Fawcett’s ‘Fem-Washing’ campaign

In 2014, The Fawcett Society received huge backlash after The Mail on Sunday reported its £45 ‘ethically-produced’ T-shirts weren’t manufactured in the UK, as assumed, and in complete contradiction to the purpose of the movement were actually being made by Mauritian women paid 62p an hour and sleeping 16 to a room – double standard oversights that inadvertently branded the feminist movement with the very thing it stands against. Fawcett’s reputation – despite being a worthy organisation which later countered the Mail’s report with evidence claiming the shirt did conform to ethical standards – may be forever tainted due to its lack of preparation in the inerasable digital world.

It was a PR crisis which, much like the Presidents Club, reached political heights. Just as MPs were found to be in attendance at the fundraising dinner, then deputy prime minister Nick Clegg and then Labour leader Ed Miliband were photographed in Fawcett’s ‘This is what a Feminist Looks Like’ T-shirts, with Harriet Harman also wearing one in the House of Commons during Prime Minister’s Questions.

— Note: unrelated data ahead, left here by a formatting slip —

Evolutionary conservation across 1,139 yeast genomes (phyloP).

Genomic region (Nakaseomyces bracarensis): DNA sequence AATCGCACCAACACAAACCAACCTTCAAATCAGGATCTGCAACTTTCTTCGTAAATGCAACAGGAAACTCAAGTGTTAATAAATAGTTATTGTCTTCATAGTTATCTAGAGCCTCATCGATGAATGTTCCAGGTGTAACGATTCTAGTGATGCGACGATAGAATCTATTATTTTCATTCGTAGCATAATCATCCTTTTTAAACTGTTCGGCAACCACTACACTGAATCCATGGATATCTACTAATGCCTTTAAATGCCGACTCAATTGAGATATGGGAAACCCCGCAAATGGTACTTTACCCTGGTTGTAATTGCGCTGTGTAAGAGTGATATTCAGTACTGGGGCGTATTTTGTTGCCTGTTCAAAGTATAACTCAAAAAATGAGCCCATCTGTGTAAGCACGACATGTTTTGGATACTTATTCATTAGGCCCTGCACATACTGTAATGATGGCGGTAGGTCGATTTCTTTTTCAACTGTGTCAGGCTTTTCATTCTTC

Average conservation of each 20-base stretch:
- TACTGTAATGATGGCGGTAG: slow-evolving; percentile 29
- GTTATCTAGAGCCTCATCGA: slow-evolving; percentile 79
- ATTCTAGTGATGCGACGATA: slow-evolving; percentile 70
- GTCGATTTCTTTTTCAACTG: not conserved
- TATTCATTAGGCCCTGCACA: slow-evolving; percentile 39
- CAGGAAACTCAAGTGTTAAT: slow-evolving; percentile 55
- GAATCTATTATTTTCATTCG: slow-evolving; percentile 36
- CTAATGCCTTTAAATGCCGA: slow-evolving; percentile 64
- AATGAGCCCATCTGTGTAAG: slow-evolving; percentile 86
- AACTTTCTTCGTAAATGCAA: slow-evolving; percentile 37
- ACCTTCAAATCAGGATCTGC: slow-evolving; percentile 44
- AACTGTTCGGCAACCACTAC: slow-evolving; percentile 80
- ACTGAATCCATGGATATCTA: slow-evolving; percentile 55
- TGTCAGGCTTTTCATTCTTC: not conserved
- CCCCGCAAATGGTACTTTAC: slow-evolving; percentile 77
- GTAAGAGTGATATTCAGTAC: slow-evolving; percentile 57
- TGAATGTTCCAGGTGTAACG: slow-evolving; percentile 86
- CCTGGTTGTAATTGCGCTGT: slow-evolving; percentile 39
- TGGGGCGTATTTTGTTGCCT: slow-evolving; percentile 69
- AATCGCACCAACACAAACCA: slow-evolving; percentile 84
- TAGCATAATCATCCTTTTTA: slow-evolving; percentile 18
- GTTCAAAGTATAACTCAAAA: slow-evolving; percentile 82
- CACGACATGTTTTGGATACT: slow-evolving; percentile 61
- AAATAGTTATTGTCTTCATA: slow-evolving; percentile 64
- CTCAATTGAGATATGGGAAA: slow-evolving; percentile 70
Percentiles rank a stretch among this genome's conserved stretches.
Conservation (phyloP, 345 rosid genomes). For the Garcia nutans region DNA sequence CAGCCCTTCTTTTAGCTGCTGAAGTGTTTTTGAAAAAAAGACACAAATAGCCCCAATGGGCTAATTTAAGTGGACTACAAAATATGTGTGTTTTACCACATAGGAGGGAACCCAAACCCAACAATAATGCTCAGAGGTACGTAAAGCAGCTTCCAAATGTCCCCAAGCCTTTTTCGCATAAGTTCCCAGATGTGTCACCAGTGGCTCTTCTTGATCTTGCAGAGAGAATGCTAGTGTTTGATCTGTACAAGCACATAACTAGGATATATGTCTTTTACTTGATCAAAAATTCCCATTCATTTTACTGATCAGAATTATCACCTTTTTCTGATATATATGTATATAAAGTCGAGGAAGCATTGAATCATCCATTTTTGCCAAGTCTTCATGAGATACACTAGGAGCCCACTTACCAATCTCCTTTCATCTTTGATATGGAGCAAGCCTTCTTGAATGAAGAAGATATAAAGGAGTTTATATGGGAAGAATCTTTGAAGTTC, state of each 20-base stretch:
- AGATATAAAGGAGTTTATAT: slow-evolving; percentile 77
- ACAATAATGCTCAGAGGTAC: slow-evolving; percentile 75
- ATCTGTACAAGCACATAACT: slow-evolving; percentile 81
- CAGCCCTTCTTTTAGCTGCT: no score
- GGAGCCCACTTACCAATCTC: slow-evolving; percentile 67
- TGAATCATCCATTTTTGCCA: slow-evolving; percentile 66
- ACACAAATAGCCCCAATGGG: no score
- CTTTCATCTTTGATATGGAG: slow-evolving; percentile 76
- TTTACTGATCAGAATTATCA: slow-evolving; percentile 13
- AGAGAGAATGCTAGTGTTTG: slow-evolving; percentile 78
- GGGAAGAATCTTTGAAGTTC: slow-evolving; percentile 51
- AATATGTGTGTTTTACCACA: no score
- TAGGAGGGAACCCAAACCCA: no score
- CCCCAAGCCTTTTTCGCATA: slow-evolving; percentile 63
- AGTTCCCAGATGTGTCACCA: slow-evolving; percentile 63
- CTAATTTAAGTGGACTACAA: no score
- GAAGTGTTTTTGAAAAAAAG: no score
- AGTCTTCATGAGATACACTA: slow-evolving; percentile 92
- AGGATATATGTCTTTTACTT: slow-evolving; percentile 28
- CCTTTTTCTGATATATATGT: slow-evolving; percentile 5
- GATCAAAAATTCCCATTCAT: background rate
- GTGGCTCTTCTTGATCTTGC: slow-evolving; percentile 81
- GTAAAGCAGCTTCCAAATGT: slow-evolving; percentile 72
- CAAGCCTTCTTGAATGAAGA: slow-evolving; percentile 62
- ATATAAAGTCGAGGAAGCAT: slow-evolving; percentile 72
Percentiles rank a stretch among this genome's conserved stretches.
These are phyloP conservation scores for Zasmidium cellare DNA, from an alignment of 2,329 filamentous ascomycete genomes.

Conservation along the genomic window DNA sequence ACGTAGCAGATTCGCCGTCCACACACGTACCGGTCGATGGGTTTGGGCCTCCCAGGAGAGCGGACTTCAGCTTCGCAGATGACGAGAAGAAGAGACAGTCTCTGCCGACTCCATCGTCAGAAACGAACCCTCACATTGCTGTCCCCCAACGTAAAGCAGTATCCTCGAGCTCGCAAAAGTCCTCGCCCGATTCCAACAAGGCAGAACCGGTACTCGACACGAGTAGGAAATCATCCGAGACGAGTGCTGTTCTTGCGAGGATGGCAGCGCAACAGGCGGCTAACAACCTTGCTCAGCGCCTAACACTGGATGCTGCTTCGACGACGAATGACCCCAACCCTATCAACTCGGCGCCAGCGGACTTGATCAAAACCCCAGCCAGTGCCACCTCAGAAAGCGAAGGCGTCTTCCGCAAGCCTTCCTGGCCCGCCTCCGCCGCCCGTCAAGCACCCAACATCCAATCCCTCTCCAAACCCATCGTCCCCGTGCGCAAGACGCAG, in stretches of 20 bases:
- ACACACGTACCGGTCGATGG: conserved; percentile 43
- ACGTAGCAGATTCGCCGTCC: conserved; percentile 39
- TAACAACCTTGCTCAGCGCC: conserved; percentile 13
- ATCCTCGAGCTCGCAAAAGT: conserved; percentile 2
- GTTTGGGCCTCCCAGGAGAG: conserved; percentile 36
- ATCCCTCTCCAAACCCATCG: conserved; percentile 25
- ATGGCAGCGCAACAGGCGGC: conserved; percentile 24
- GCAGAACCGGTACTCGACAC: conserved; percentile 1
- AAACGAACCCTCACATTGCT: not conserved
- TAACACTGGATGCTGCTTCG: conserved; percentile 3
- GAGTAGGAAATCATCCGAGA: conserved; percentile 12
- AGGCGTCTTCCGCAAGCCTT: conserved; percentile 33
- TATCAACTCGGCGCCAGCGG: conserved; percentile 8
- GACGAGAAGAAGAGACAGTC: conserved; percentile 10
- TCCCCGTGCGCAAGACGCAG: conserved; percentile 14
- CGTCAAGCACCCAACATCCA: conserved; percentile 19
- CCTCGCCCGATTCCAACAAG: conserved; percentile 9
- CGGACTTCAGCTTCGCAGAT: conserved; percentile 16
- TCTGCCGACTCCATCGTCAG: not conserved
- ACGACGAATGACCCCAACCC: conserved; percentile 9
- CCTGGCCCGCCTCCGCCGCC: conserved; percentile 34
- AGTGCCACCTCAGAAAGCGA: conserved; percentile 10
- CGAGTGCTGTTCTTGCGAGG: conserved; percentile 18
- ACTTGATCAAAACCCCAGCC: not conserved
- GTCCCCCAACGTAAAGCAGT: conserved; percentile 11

Reputational damage control versus due diligence

Although it is clear these are very different cases, both the President’s Club and Fawcett Society set out, in equally non-comparable ways, to raise money and awareness for highly worthy causes. But a lack of due-diligence from the charities involved resulted in the potential for a damning negative impact for their brand’s reputations.

Unlike a corporate brand that may just want to be perceived as more ethical, charities are in their essence ethical and values-based. They must operate with incredibly high levels of integrity to sustain the purpose of their brand. So if you’re a charity accepting donations that risk conflict with your core values, you’ll only create long-term harm to your reputation.

If the Mail on Sunday was able to fly to Mauritius to tour its factories, then one employee from Fawcett Society, Elle Magazine or Whistles could have made the trip too. Or at least investigated the manufacturing processes thoroughly.